The judicial proceedings privilege originally arose in the context of defamation claims. Price, 949 P.2d at 1258. But Utah courts have since expanded the privilege to bar other common law claims. See id. (intentional interference with business relations); Foster v. Saunders, 2005 UT App 264 (slander of title); Debry v. Godbe, 1999 UT 111, ¶ 25, 992 P.2d 979 (intentional infliction of emotional distress); Moss v. Parr Waddoups Brown Gee Loveless, 2008 UT App 405, n. 1, 197 P.3d 659 (abuse of process, invasion of privacy, trespass to land and chattels, conversion, and civil conspiracy).
To establish a defense based on the judicial proceedings privilege, the privileged statements must be: (1) "made during or in the course of a judicial proceeding"; (2) "have some reference to the subject matter of the proceeding"; and (3) be "made by someone acting in the capacity of judge, juror, witness, litigant, or counsel." Debry v. Godbe, 1999 UT 111, ¶ 11, 992 P.2d 979 (quoting Price, 949 P.2d at 1256); See also, Allen v. Ortez, 802 P.2d 1307, n. 8 (Utah 1990).
To support their argument that the privilege bars Plaintiff's UCSPA claim against them, Defendants assert that this court has already held that the judicial proceedings privilege barred a UCSPA claim in Johnson v. Riddle, 2007 WL 528719 (D. Utah 2007). But Johnson does not deserve the weight Defendants give it. In Johnson, Judge Stewart issued an Order and Memorandum Opinion holding that the judicial proceedings privilege applied "to all claims arising from qualifying statements," including UCSPA claims. Johnson, 2007 WL 528719 at *3. But after Judge Stewart issued the Order, the plaintiff in that case filed a "Motion to Alter or Amend Judgment" arguing that the privilege had never been applied to bar newly created statutory claims — claims that did not merely codify common law principles. See 2007 WL 1732400 (D. Utah June 14, 2007). Based on the plaintiff's motion, Judge Stewart certified the question of whether the judicial proceedings privilege would bar UCSPA claims to the Utah Supreme Court. Id. He stated,
As noted in the February Order, "our job is to predict how [the Utah Supreme Court] would rule." The Court finds, after reviewing the memoranda submitted, that it cannot do so here. On one hand, the Utah Supreme Court case of Bennett v. Jones, Waldo, Holbrook McDonough, may be read as holding that the judicial proceedings privilege applies against statutory claims . . . However, the Utah Supreme Court also noted in the case that the statute at issue did "not create a separate and distinct cause of action, but rather merely provid[ed] for treble damages for a [common law] cause of action."
In short, while broadly stating that the "judicial proceeding privilege extends not only to defamation claims but to ` all claims arising from the same statements[,]'" the Utah Supreme Court has never addressed the privilege in the context of a newly created statutory cause of action. . . . The Court believes that the Utah Supreme Court is best suited to settle this issue. Accordingly, the Court will grant Plaintiff's Motion for the purposes of certifying the question.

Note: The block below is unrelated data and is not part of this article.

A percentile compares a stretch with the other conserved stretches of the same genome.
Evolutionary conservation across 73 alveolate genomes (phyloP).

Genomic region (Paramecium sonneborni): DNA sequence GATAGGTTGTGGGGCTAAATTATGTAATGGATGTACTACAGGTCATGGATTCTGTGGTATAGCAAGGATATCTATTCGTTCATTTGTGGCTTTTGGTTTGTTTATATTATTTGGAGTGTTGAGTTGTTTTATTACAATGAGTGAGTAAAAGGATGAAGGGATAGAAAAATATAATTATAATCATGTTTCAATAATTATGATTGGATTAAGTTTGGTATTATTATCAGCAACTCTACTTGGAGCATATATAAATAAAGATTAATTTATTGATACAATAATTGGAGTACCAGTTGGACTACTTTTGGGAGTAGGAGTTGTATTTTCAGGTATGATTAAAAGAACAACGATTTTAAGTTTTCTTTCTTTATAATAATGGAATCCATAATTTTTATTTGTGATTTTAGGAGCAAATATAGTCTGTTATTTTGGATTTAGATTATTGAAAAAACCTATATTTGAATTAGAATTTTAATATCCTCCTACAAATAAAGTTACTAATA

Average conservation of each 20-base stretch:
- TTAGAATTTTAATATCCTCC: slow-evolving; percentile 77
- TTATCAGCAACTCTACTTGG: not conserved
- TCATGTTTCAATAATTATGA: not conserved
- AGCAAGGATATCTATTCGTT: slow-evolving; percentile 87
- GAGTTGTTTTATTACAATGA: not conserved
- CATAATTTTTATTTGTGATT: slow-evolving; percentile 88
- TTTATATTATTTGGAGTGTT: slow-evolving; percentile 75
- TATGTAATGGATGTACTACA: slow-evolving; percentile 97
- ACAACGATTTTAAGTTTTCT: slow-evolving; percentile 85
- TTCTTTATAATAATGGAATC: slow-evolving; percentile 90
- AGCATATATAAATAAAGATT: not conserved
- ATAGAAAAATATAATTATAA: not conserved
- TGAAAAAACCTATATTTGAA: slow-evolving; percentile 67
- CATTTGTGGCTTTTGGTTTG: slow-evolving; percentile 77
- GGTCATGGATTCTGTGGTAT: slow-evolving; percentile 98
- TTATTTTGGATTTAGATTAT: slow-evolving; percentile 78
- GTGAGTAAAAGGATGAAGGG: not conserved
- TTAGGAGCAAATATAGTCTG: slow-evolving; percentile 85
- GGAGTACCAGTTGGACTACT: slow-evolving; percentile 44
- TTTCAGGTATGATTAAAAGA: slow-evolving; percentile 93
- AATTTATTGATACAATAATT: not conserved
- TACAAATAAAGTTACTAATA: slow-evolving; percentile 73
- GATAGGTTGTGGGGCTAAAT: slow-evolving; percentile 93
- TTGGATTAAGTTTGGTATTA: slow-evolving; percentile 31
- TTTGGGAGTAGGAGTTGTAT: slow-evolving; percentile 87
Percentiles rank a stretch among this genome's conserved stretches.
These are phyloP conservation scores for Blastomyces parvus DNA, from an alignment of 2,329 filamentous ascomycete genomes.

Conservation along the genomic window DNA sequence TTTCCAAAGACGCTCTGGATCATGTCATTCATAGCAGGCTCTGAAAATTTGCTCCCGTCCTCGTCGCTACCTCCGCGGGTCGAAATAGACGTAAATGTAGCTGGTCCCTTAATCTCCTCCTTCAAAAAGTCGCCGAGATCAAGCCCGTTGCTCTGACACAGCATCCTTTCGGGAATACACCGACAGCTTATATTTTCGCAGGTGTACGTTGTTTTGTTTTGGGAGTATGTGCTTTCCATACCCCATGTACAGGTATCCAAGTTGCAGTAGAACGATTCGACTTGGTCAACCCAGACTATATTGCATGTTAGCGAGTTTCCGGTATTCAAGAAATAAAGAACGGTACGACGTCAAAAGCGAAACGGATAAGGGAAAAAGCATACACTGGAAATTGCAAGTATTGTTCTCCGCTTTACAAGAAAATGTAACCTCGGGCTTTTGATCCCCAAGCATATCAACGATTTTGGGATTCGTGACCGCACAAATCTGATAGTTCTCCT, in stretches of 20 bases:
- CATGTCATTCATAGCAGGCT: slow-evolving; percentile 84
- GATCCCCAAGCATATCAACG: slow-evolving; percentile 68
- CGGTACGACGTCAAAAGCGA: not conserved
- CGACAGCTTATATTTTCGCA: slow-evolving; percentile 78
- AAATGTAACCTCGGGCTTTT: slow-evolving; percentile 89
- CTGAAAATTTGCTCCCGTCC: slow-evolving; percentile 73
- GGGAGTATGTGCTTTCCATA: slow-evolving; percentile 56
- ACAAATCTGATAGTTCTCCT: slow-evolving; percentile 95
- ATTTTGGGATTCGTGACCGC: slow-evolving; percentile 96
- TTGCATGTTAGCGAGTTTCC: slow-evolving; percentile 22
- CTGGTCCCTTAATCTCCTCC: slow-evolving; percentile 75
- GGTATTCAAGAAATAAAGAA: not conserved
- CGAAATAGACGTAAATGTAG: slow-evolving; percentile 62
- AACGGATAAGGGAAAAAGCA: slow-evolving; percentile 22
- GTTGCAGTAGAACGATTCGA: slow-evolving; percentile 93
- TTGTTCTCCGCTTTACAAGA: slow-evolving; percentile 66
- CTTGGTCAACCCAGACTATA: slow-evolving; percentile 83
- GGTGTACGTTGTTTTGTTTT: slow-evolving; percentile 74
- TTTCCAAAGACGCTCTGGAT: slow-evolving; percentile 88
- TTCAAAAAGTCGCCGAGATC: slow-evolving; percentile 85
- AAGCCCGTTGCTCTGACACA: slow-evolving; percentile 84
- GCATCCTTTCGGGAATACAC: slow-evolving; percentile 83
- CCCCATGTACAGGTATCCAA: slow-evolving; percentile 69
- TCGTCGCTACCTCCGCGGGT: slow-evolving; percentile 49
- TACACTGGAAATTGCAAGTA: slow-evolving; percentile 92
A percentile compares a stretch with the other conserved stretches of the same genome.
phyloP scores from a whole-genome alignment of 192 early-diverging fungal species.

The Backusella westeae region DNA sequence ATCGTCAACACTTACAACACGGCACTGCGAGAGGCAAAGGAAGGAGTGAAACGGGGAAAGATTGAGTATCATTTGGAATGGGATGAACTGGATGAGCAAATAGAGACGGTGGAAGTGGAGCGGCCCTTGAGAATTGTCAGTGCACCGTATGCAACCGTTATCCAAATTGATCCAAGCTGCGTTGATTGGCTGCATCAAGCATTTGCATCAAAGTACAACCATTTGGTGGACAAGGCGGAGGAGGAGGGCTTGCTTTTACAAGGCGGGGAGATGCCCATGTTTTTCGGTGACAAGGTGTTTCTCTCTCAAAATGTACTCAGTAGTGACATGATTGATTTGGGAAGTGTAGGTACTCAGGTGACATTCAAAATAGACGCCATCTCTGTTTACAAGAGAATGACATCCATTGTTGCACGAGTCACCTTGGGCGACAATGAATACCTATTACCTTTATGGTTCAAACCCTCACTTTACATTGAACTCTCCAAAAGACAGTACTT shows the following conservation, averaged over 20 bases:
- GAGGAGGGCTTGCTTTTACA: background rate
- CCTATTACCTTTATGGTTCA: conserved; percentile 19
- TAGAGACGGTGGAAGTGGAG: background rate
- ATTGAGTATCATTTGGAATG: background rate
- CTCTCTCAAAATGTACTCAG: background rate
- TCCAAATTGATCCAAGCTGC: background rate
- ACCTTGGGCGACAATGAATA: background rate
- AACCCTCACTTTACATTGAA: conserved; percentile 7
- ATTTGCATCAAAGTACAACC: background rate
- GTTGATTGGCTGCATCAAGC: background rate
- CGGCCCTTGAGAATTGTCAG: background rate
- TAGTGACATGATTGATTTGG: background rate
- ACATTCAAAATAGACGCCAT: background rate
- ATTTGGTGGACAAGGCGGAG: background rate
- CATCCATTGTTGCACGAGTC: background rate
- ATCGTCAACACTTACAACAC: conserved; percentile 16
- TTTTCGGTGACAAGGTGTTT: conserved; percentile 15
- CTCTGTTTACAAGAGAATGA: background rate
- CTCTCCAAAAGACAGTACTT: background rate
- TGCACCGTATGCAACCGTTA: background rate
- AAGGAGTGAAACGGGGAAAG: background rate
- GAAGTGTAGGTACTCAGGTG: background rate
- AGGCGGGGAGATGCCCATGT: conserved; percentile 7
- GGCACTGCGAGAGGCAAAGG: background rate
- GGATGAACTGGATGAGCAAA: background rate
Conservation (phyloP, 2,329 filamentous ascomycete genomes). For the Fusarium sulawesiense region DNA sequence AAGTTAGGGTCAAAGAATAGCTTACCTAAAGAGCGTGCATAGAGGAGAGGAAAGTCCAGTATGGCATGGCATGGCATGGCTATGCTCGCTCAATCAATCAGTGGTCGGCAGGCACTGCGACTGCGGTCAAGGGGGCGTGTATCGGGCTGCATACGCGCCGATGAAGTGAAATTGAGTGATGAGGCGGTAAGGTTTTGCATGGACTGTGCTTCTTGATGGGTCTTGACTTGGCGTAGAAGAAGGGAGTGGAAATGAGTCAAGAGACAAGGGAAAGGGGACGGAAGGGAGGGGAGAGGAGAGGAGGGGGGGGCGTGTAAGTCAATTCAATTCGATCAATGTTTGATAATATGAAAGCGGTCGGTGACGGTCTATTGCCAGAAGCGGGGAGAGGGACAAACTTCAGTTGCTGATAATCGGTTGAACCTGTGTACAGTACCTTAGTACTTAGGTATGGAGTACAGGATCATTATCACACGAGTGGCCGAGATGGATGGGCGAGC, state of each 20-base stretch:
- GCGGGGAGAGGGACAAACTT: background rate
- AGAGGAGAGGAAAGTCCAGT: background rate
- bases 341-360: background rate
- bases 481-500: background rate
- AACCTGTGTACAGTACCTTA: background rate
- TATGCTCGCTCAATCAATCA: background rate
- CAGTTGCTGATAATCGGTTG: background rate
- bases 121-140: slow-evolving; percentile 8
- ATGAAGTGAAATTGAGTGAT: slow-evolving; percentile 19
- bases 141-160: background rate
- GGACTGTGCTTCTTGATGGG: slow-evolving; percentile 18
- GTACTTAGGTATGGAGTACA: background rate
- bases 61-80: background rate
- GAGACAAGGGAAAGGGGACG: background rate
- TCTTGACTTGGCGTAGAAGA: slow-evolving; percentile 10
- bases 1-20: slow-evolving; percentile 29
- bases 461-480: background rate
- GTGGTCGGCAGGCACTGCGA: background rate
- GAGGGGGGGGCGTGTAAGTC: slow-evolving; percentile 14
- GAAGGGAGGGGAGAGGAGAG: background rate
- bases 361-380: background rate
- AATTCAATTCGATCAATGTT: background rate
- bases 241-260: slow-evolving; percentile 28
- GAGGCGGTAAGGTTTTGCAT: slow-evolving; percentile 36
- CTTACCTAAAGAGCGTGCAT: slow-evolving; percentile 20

The parties in the Johnson case settled before the Utah Supreme Court could determine the matter. Thus no Utah court has definitively answered whether the judicial proceedings privilege bars UCSPA claims.
However, the Utah Supreme Court has never used the judicial proceedings privilege to bar a newly created statutory cause of action such as the UCSPA. All claims barred by Utah courts have been common law claims or claims that were simply a codification of the common law. See e.g., Bennett v. Jones, Waldo, Holbrook McDonough, 2003 UT 9, ¶ 73, 70 P.3d 17 (holding that deceit claim brought by Plaintiff under Section 78-51-31 did not "create a separate and distinct cause of action, but rather merely provide[d] for recovery of treble damages for a cause of action for the common law tort of deceit in a civil action").
It is well-settled law that the judicial proceedings privilege cannot bar claims brought under the FDCPA. Heintz v. Jenkins, 514 U.S. 291, 299 (1995) (holding that FDCPA "applies to attorneys who `regularly' engage in consumer-debt-collection activity, even when that activity consists of litigation"). Similarly, a recent Sixth Circuit case declined to use the judicial proceedings privilege to bar claims brought under the OCSPA against an attorney. See Hartman v. Great Seneca Financial Corp., 569 F.3d 606, 608 (6th Cir. 2009) (declining to use judicial proceedings privilege to bar FDCPA claims or OCSPA claims against debt collector attorney).
Because claims brought under the FDCPA are not barred by the judicial proceedings privilege, it is logical to conclude that UCSPA claims are similarly not barred. Considering that Utah courts have only formerly found common law claims barred by the judicial proceedings privilege, and noting that a Utah court has never used the privilege to bar a newly created statutory cause of action, like the UCSPA claim brought by Plaintiff, the court concludes that the judicial proceedings privilege does not bar Plaintiff's UCSPA claim. Accordingly, the court denies Defendants' motion for judgment on the pleadings with respect to Plaintiff's UCSPA claim.
Based on the above reasoning, Defendant's Motion for Judgment on the Pleadings as to Plaintiff's UCSPA claim is DENIED.